The Consultation

7th August 2021

In February 2021 the Chair of the Royal College of General Practitioners (RCGP) ,Prof Martin Marshall said we should be concerned about the replacement of the GP / Patient relationship with remote consultations.  The online consultation is necessary at the moment but should not ultimately replace the traditional face to face consultation. Prof Marshall made this comment in his opening address at the start of the RCGPs two day virtual conference in February. That shift to remote consultations, by phone or video, underlined a trend towards the “dilution or loss of the relational element of general practice”, Prof Marshall argued.

“The established literature tells us that telephone consultations tend to be shorter, cover fewer problems, are characterised by less data gathering, less advice, less rapport building, and are perceived to be less safe than face-to-face ones,” he said.
“We don’t want to turn the clock back; we know that remote consultations have a role to play in the emerging general practice landscape – some patients prefer them, and so do some GPs.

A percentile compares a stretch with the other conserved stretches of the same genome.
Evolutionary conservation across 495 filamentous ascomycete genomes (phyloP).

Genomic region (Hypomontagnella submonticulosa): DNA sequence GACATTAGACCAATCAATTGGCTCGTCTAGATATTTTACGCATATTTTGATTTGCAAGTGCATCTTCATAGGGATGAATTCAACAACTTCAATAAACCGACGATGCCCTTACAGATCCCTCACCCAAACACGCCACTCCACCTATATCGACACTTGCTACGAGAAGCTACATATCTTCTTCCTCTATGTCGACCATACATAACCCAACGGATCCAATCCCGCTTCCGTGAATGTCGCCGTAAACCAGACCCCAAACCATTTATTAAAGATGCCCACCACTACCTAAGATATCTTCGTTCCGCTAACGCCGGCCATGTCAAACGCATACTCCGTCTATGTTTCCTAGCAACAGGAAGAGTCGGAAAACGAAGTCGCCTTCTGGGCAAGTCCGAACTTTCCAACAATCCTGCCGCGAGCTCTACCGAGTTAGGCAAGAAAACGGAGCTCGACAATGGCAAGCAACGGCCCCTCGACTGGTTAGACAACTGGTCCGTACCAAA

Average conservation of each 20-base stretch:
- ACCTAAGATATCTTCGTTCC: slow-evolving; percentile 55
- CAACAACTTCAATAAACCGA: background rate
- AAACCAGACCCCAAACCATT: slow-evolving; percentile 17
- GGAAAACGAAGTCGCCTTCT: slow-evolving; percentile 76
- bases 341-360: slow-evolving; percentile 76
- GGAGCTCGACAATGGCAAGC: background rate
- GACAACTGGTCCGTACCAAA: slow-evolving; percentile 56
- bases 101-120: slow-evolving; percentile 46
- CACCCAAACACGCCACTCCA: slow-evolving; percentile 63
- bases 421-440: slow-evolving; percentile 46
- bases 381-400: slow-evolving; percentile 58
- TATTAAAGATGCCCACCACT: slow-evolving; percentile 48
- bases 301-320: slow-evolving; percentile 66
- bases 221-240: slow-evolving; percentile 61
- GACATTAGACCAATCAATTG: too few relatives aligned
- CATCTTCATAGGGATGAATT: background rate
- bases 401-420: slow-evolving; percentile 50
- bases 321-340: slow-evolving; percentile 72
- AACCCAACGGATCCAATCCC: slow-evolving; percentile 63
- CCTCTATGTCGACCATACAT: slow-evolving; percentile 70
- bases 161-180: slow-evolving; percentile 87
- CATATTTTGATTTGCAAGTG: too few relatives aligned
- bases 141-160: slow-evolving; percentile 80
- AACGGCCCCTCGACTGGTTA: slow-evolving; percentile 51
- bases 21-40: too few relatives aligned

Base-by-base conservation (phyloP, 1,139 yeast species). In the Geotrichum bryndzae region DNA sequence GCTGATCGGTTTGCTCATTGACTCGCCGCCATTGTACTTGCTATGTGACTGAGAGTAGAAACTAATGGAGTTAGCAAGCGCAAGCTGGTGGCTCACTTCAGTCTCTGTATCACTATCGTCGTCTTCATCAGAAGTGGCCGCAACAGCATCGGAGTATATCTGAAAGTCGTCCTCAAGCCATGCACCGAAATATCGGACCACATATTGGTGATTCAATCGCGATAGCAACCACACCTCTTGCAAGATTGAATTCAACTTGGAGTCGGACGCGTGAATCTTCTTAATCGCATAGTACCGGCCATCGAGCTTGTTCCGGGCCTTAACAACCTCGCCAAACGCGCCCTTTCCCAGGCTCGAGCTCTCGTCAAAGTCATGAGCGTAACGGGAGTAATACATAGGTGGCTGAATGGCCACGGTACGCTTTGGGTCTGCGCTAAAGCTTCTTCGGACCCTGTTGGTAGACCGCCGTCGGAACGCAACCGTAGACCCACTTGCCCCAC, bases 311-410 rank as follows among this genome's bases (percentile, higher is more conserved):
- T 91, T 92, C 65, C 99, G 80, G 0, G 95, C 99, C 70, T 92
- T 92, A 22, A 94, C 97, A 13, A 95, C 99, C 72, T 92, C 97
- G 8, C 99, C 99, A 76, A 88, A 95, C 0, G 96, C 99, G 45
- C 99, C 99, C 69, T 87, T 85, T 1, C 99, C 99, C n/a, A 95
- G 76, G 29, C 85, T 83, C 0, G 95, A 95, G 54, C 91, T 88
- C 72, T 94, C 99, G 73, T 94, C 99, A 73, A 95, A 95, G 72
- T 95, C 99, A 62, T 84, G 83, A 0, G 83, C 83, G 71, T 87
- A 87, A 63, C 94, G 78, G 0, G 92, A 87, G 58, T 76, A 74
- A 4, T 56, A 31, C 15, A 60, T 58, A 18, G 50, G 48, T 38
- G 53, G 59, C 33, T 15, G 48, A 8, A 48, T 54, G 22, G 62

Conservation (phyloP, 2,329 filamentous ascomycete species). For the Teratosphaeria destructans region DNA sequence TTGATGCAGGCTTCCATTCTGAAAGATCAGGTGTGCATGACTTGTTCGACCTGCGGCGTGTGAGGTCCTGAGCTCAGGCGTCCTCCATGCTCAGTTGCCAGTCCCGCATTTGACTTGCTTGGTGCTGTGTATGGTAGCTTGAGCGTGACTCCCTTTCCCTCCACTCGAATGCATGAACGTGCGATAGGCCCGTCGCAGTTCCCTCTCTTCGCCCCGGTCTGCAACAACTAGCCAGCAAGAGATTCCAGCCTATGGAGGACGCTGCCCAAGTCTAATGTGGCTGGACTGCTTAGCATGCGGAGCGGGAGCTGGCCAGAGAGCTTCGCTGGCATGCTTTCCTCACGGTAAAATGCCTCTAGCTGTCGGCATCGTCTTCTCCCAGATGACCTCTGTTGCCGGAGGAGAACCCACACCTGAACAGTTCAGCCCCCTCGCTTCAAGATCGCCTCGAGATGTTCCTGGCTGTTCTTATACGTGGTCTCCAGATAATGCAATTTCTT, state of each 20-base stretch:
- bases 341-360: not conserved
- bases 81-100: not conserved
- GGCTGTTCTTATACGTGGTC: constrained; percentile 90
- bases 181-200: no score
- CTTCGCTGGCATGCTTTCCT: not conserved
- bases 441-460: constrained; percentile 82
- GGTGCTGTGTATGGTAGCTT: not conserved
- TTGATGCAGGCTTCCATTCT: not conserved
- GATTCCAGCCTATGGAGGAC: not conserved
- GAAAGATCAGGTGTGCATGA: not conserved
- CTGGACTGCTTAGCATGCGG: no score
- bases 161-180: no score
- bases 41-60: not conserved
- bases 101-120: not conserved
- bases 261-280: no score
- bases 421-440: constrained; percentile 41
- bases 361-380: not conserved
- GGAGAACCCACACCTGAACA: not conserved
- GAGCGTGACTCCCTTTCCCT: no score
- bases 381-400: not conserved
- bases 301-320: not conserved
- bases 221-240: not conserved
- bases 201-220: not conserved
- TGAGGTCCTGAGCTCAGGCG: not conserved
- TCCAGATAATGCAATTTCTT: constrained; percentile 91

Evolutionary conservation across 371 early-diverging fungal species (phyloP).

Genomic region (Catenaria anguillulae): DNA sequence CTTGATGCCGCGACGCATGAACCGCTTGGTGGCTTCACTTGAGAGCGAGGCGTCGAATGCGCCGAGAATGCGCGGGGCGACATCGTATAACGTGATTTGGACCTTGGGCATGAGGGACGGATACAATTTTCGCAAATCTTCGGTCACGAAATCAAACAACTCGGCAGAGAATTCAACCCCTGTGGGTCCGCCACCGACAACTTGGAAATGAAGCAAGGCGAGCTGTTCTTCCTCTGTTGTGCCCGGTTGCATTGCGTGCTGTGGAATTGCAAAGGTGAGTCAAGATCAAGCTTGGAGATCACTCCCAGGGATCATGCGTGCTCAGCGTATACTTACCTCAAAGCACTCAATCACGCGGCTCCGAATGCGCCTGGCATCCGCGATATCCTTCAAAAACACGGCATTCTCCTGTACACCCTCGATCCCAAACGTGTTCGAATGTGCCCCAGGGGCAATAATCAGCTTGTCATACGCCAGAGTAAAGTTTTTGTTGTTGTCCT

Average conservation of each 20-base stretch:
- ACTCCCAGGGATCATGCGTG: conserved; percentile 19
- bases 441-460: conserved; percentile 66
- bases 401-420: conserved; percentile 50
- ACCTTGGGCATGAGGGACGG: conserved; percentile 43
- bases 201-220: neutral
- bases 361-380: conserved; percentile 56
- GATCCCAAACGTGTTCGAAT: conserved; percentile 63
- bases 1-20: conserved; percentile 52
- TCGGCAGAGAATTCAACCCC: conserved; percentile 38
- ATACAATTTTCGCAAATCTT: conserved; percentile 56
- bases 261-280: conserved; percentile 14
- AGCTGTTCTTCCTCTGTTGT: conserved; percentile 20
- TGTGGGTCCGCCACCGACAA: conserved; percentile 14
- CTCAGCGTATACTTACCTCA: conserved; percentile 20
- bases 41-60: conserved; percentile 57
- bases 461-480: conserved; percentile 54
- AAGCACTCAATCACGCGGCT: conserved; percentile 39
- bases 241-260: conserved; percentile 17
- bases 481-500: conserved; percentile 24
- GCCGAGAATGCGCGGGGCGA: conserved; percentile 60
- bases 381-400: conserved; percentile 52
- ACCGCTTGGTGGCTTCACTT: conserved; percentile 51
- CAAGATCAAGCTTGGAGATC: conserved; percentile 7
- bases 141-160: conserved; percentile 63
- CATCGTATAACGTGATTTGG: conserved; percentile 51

“But, if there’s one thing I’ve learnt during the course of the pandemic, it’s that it’s much harder to build a relationship with a patient, to establish trust and empathy, through a remote consultation.

I quite agree with Prof Marshall, the face to face consultation is vital in understanding how and why a patient has developed an injury. Without that personal connection, without knowing the person behind the symptoms, it’s harder to do my job, and help my patient to the maximum.

My consultation starts in the waiting room, greeting your patient is important and starts to establish a healthy rapport. How well did they get out of the chair, negotiate the one step up into my consultation room. Writing this blog I found an article ‘The effect of Physician Behaviour on the Collection of data (1984). They found that it took only 17 seconds to interrupt the patient talking about their problem. Allowing the patient to explain how the injury occured is vital in understanding not only ,how I can get them better, but to stay better also.  Other important information I need to know is

  • any history of any previous injuries
  • how you work / spend your average day
  • hobbies
  • Sports you may participate in, and how you train.

This is because,

  • We are all different, and have different lives
  • most injuries are the result of an accumulation of strain

knowing my patient makes it much easier to find the real reason they developed a problem and how best to treat it and prevent it.